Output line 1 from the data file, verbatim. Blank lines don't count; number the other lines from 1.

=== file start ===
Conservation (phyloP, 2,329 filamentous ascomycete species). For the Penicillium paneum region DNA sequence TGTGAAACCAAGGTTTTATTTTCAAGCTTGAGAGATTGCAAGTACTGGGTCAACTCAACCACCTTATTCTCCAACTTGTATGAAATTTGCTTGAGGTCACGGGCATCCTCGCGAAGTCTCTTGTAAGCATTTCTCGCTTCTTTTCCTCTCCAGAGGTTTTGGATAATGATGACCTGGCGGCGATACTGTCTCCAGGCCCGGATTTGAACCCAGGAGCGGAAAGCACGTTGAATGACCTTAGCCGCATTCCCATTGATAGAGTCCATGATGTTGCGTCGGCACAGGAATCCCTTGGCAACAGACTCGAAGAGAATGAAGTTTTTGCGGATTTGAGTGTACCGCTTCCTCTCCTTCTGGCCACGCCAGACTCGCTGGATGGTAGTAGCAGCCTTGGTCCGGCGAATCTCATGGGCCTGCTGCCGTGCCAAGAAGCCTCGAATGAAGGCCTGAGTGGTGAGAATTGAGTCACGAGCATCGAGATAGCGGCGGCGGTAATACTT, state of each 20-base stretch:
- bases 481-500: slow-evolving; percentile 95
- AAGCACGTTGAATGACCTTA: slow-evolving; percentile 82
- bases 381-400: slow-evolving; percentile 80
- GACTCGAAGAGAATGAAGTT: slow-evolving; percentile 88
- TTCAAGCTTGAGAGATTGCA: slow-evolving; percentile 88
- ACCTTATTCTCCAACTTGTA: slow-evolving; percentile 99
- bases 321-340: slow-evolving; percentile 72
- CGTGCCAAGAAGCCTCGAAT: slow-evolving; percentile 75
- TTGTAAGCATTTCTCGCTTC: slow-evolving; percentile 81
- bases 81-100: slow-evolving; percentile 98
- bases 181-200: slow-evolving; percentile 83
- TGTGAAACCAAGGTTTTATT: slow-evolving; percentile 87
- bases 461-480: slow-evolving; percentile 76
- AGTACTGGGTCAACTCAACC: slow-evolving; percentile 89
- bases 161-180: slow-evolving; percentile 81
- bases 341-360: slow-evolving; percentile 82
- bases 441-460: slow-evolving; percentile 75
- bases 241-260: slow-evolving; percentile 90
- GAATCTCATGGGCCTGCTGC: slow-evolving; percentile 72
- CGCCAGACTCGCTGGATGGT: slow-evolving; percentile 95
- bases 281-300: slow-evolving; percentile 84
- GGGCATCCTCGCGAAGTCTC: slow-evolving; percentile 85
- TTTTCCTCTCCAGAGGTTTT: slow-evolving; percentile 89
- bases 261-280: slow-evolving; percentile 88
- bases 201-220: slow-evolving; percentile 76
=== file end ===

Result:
Conservation (phyloP, 2,329 filamentous ascomycete species). For the Penicillium paneum region DNA sequence TGTGAAACCAAGGTTTTATTTTCAAGCTTGAGAGATTGCAAGTACTGGGTCAACTCAACCACCTTATTCTCCAACTTGTATGAAATTTGCTTGAGGTCACGGGCATCCTCGCGAAGTCTCTTGTAAGCATTTCTCGCTTCTTTTCCTCTCCAGAGGTTTTGGATAATGATGACCTGGCGGCGATACTGTCTCCAGGCCCGGATTTGAACCCAGGAGCGGAAAGCACGTTGAATGACCTTAGCCGCATTCCCATTGATAGAGTCCATGATGTTGCGTCGGCACAGGAATCCCTTGGCAACAGACTCGAAGAGAATGAAGTTTTTGCGGATTTGAGTGTACCGCTTCCTCTCCTTCTGGCCACGCCAGACTCGCTGGATGGTAGTAGCAGCCTTGGTCCGGCGAATCTCATGGGCCTGCTGCCGTGCCAAGAAGCCTCGAATGAAGGCCTGAGTGGTGAGAATTGAGTCACGAGCATCGAGATAGCGGCGGCGGTAATACTT, state of each 20-base stretch: